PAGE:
Are Humans Really The Weakest Cybersecurity Link?


Humans are frequently considered the weakest link in the security chain, and they are commonly blamed for security system failure. Some experts, such as Ciarán Mc Mahon, Ph.D., director of the Institute of Cyber Security, believe that “people are the weakest link” as this quote is prevalent in the digital world.

This article will analyze the above argument in the context of New Zealand and highlight the proactive measures to combat cybersecurity issues because of human error.

Is this argument strong enough to scrutiny?

According to well-known engineer and writer Quinn Norton, technology may not make mistakes, but it does appear to have faults. However, it isn’t easy to convey how much technology barely functions and how much of our lives’ infrastructure is held together by computers.

How can NZ companies minimize the risk of cyber attacks

Usually, companies in any country spend a huge amount of money on cybersecurity, including a quality VPN service for New Zealand, encryption, anti-virus software, scanning, etc. But the question is, how much do they put into their workforce? Bombarding employees with information at a time when they are already feeling stressed is not a good idea.

Companies devise new methods for increasing employee cybersecurity knowledge. Employees expect the company to have adequate security measures in place in this digital age. However, they are unaware of the perils of clicking on malicious links and opening unverified attachments and other activities that can lead to serious consequences.

Even though technology can screen out the majority of threats, it cannot eliminate all of them. Therefore, employees should be trained on cybersecurity, dealing with potential risks, and reporting them.

As a result, business leaders face the problem of delivering this information in a simple way that must be easy to understand and remember because making sound cybersecurity decisions is the last thing on an already overworked employee’s mind.

Role of Humans vs Machines at the workplace

Computers and mobile devices are used to store, process, and transmit extremely valuable data. As a result, the company is likely to devote a significant amount of resources to safeguard them. Usually, they protect the information by securing the final gateway.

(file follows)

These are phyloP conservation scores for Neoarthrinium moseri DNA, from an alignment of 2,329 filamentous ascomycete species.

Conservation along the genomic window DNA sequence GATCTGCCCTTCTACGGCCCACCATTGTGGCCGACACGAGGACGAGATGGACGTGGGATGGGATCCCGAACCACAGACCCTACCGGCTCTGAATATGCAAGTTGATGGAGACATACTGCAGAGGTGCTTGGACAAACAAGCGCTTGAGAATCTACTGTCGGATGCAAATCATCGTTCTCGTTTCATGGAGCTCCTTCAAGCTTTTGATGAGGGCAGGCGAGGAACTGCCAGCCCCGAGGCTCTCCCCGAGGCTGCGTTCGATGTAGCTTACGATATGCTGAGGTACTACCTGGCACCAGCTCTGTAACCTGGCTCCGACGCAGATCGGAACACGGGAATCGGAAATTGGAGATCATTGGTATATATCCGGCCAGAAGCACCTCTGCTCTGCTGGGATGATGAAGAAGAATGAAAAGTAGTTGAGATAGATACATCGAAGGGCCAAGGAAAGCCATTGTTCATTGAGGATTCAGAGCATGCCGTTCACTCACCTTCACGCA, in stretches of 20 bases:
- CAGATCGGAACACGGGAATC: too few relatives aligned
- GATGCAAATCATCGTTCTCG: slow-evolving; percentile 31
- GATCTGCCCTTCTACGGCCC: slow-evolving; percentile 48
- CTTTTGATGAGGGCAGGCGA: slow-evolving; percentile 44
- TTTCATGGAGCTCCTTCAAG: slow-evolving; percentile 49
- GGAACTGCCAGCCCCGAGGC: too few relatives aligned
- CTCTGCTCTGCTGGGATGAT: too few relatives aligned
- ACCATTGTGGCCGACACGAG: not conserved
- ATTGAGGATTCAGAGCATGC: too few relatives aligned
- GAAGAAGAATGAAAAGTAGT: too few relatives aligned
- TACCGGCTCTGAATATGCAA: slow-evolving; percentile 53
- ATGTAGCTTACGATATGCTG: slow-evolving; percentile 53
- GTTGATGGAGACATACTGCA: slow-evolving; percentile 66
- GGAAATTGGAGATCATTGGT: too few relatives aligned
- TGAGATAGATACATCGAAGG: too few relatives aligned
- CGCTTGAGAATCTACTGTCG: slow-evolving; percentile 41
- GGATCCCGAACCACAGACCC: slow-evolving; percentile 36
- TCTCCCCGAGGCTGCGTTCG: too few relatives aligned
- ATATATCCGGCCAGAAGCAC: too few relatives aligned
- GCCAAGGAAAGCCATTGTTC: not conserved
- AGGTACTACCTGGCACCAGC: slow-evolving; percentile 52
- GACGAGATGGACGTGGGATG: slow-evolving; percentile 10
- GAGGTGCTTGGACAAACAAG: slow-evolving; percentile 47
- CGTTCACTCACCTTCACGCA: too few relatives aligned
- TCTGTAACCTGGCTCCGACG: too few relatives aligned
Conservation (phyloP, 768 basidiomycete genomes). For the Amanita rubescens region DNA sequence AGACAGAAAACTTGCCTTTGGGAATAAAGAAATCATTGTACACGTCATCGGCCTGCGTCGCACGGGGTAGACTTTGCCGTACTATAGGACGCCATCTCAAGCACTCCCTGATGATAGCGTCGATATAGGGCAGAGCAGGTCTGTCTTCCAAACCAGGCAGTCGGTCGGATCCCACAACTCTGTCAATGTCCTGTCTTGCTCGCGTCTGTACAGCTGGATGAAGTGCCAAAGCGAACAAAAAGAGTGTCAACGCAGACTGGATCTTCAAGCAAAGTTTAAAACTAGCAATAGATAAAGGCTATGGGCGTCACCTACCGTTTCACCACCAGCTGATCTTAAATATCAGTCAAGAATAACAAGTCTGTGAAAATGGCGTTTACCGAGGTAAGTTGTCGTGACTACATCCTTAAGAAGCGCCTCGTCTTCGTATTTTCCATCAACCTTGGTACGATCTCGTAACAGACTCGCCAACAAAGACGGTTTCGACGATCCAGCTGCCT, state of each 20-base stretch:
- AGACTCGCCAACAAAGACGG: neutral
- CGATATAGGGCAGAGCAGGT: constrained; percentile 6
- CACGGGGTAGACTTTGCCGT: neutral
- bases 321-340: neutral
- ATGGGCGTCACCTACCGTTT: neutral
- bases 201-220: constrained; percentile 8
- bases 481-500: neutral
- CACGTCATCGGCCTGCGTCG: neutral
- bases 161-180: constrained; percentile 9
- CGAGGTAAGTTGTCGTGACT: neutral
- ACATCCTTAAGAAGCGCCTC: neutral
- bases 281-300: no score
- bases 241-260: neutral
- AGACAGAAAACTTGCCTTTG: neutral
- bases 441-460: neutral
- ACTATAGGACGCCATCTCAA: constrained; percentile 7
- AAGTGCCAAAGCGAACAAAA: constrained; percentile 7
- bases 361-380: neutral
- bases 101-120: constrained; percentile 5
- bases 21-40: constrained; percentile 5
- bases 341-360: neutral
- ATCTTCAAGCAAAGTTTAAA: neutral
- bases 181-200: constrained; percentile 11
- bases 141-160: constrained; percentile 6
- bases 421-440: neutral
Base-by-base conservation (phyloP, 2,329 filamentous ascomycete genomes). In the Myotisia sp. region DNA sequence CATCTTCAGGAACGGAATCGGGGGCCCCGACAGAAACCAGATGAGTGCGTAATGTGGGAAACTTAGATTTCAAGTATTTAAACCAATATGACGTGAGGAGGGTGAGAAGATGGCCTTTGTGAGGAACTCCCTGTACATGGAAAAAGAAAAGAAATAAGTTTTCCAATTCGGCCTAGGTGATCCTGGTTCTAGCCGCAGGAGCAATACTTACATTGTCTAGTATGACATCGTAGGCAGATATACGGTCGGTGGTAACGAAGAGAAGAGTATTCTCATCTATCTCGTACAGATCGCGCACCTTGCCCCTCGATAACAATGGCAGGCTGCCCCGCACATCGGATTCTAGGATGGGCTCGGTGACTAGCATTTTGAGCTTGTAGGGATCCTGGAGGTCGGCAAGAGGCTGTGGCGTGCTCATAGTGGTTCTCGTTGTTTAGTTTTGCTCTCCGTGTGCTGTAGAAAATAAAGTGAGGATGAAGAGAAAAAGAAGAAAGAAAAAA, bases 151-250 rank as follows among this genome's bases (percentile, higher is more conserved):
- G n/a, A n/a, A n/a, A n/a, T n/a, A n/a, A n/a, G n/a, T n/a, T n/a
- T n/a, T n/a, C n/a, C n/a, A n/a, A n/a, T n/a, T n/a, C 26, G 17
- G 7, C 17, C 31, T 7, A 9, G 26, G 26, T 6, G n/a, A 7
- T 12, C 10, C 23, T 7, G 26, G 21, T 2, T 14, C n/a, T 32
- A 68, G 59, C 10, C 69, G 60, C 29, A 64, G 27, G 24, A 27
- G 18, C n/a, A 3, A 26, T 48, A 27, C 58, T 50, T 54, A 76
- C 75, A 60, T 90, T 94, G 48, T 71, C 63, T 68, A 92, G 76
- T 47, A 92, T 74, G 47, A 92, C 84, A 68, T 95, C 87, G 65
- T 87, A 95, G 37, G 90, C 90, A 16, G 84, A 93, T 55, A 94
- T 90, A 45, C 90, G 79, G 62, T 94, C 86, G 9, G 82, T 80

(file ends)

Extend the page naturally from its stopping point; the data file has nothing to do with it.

Employees are another operating system that stores, processes, and transfers information. However, the disparity between how much firms invest in securing people versus computers and mobile devices is startling. Even sometimes, companies don’t consider the harmful effects of human error.

What can be considered a Human error?

When it comes to human error, there are so many different meanings to consider. However, Wikipedia defines human error as follows

“Human error is defined as something that the individual did not intend; not required by the rules or observer and it led the job or system beyond its permitted limitations. In a nutshell, it’s a departure from one’s original aim, expectation, or desire.”

What makes humans really the weakest cybersecurity link?

The workplace has never been the same since the coronavirus emerged. Working in a hybrid model, or even entirely from home, has become the new norm and the most efficient manner of finishing projects, strategizing, and planning budgets. However, this progress comes with its own set of difficulties.

For example, when working with critical company data at home, how secure is your internet connection? How many people use an employee’s personal computer at home, and how many of them are responsible enough not to tamper with official documents?

Most businesses have security processes in place in case of an external attack, but they don’t understand that employees usually have the greatest threat. Almost every security failure is blamed on human error, implying that employees are the ones who are largely to blame.

Moreover, human error is a part of the company’s culture and the absence of an appropriate strategy. However, like Sparkle, companies can launch cybersecurity training platforms.

What causes the cybersecurity issues?

Cybercriminals often target front-line employees and even CEOs for cyber attacks. Information is publicly available. For example, LinkedIn and the company’s official website contain facts such as email addresses, employment history, connections, education, and so on – making it easier for attackers to target individuals.

They can utilize the employee data as a point of entry to steal important company information. If the person has not taken any measure for cybersecurity, he could be a victim. Detecting a cyber assault is far more difficult than preventing one in the first place. As a result, human error is blamed for 95% of security breaches, demonstrating that humans are the weakest link in cybersecurity.


Although humans are considered the weakest cybersecurity link, the most significant conclusion from this conversation is that staff should be viewed as security assets rather than threats. Companies can no longer rely just on retaliation. Instead, a workplace culture of knowledge and accountability is required.